RUNNING late to lectures and wanting to park closer to home are two of the reasons given by University of Portsmouth students for illegally using disabled blue badges.
Three students were among five drivers who were prosecuted during May by Portsmouth City Council for misusing Blue Badges to gain free parking, and were ordered to pay fines totalling £2,499, including court costs and surcharges.
Human Physiology student Rossi Marinelli was found on four occasions abusing a badge to park on double yellow lines near to his home address. The badge he was using was issued to an organisation in Kent who provide respite care to disabled and vulnerable children and came into his possession by mistake two years ago when his sister who works for the company left it in his car.
The 22-year-old of Fawcett Road tried to dodge any links to the badge or the vehicle by lying to Officers and claiming it was nothing to do with him, however when confronted by Portsmouth City Council senior investigator Stephen Goodall, Mr Marinelli admitted that that on one of the occasions he misused the badge because he was running late for a football match, and on the others because he didn’t want to walk far to his home.
He was ordered to pay a total of £650.
In October last year Rebecca West, of Hooks Farm Way, Waterlooville was caught using her grandmothers badge outside of a University of Portsmouth building. Checks confirmed that the badge holder was shopping in Havant and was unaware that her badge was being used in Portsmouth.
The 23-year-old nursing student admitted that she was using the badge to get free parking and further that she had done the same on previous occasions whenever she was running late for lectures. She entered a guilty plea to one offence of misusing a disabled badge and the courts fined her a total of £290.
Fellow student Daawuud Rabbani, from Bassett Wood Drive, Southampton, was caught a month later in November for using his father’s disabled badge to park on double yellow lines outside of a halls of residence in Portsmouth. When he came back to the vehicle he claimed that he was supporting his father who was waiting nearby, however in fact his father was on holiday in Pakistan.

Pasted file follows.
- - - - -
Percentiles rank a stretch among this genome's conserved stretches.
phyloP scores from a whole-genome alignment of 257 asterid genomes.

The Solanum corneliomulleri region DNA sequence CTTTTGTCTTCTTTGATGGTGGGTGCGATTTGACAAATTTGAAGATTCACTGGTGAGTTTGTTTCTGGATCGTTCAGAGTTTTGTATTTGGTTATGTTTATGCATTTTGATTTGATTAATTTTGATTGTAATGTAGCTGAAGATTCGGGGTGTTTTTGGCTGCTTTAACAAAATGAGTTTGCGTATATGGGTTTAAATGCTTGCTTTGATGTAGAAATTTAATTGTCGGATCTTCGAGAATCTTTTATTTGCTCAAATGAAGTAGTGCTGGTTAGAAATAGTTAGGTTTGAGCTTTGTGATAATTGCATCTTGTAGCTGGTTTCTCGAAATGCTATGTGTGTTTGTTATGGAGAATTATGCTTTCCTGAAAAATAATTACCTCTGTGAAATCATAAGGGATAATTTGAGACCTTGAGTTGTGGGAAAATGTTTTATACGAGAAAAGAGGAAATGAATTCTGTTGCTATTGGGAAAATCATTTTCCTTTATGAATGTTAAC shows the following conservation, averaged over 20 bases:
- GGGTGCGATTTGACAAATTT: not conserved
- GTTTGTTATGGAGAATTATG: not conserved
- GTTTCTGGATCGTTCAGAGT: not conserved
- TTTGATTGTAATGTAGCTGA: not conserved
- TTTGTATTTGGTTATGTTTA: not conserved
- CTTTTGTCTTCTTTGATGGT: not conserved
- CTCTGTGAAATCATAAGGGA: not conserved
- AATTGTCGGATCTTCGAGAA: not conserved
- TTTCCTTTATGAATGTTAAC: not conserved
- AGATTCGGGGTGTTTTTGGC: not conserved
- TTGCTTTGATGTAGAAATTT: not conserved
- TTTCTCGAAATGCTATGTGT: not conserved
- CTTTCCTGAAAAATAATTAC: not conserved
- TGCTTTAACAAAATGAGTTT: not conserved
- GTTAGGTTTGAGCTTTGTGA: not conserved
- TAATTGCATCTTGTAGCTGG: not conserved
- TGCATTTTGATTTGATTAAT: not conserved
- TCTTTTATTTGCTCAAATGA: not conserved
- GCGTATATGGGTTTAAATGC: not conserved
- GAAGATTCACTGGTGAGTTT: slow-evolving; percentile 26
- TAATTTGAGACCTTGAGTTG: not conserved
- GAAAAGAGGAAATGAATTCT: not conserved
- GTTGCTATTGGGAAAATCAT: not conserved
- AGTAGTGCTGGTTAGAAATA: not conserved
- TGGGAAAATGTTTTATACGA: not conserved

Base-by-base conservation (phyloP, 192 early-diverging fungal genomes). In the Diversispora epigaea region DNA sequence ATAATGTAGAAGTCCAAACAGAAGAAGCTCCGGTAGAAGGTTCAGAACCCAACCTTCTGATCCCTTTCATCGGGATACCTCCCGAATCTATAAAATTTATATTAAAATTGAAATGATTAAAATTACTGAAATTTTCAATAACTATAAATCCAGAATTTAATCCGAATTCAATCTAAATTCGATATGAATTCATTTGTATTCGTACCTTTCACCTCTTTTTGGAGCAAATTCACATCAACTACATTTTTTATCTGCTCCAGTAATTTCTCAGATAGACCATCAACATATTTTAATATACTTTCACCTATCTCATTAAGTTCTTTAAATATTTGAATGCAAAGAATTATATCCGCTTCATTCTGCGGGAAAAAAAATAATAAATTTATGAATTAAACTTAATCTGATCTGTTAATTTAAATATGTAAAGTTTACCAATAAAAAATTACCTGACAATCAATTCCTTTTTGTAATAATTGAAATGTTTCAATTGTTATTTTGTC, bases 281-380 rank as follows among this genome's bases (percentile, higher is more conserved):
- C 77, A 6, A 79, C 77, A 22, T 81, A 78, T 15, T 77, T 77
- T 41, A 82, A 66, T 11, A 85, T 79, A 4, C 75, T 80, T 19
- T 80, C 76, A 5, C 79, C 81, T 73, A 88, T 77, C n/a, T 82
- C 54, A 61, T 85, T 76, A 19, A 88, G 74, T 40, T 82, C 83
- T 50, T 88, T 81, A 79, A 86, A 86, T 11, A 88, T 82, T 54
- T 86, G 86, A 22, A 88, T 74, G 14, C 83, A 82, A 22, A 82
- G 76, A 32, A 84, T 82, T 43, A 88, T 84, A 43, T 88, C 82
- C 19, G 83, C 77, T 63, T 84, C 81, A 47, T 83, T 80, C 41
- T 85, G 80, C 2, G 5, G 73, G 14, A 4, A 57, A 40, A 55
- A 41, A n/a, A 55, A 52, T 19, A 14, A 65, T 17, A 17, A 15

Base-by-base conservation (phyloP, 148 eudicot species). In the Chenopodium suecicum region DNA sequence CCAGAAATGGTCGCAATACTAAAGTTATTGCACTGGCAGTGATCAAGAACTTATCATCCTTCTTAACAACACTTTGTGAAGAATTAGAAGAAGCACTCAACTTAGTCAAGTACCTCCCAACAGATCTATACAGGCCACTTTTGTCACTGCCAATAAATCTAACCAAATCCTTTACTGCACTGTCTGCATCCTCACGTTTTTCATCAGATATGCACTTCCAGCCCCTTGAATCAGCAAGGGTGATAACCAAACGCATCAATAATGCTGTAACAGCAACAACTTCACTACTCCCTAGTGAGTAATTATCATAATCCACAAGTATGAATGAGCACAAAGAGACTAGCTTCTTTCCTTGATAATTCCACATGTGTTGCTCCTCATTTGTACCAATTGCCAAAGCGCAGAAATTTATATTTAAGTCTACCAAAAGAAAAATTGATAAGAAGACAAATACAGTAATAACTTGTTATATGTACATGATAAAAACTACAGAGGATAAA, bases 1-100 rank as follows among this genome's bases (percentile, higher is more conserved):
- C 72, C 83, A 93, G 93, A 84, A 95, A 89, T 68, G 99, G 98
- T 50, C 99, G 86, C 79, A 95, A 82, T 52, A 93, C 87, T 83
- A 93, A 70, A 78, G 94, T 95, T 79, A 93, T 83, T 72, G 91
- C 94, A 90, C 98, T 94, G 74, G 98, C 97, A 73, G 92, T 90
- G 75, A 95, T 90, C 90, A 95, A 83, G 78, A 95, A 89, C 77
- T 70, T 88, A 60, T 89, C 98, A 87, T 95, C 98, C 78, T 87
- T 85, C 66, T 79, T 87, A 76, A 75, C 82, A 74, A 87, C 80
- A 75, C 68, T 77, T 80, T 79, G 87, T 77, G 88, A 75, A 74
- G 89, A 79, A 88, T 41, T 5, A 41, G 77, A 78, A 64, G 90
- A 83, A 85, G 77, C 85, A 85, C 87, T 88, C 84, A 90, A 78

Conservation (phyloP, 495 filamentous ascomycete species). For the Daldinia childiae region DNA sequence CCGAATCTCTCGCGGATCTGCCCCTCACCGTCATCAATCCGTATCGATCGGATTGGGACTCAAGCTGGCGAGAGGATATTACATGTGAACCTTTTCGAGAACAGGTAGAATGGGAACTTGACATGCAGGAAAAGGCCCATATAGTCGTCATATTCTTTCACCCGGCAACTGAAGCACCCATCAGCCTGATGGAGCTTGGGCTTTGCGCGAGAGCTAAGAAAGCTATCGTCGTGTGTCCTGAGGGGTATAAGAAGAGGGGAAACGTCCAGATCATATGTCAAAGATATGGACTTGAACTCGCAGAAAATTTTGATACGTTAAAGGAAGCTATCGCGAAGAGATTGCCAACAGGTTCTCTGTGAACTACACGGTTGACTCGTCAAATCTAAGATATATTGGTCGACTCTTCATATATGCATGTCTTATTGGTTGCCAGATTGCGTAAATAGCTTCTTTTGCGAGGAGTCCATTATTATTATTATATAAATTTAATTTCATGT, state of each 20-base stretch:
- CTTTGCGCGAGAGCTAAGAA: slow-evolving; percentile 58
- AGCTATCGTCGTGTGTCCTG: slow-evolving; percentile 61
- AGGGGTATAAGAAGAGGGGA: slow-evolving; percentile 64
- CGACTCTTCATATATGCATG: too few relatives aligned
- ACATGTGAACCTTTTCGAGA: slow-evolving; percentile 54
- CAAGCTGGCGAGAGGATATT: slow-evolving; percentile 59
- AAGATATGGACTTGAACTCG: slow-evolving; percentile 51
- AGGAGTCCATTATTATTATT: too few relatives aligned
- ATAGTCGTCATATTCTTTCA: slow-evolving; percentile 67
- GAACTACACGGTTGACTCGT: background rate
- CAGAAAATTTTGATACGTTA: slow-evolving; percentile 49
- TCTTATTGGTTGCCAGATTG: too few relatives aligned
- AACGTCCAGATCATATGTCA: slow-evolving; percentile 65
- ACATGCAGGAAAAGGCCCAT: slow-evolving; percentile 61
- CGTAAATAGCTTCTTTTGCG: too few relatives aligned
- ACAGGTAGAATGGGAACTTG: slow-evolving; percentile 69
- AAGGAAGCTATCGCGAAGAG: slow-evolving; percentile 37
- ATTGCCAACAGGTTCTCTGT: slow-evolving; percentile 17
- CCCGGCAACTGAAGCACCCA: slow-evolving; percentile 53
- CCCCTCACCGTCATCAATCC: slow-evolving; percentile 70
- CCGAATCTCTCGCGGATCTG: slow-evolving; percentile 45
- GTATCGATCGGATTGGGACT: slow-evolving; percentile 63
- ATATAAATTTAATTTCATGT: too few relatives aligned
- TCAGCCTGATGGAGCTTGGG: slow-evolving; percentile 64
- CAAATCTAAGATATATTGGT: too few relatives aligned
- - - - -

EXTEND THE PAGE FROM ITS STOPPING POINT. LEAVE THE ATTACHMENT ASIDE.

The 20-year-old Business Management student said that he was ashamed of his actions and didn’t want his father to find out about the badge abuse so asked the Council Officer to let him off with a warning.
Mr Rabbani entered a guilty plea to one offence and the courts imposed a financial penalty of £518.
Plasterer Peter Marsh, of Millbrook Drive, Havant, was caught in October using a disabled badge belonging to a friend to park his Mercedes in a disabled bay in the city centre. Checks confirmed that the badge holder was currently at a nursing home in Waterlooville and had not left the building since April due to poor health.
During interview, the 66-year-old told Investigating Officer Stephen Goodall that he knew he shouldn’t be using the badge, but he did it so that he could park closer to the pub. He pleaded guilty to using the badge and another for failing to present the badge for inspection to an Officer and was given a fine of £440.
Care worker James Wileman, of Wilton Terrace, Southsea was found on two occasions in November misusing a badge to park his car near to his home address. The 26-year-old stated that he was the full time carer for the badge holder and after her death placed the badge in his own car due to only having one parking permit for the two cars he owned.
He entered a guilty plea to two charges of misuse of a deceased persons badge and incurred a total fine of £601.
Councillor Lynne Stagg, cabinet member for traffic and transportation, said: ‘It is disappointing to learn that in all of these cases, the badge used belonged to a family member. Abuse of this kind affects the everyday lives of genuinely disabled users and cannot be tolerated, no matter what the circumstances are.
‘If you drive on behalf of a Blue Badge holder as a relative, friend or carer, make sure you know the rules and use the badge accordingly. You must be able to account for the holder’s whereabouts when displaying the badge, it’s that simple.’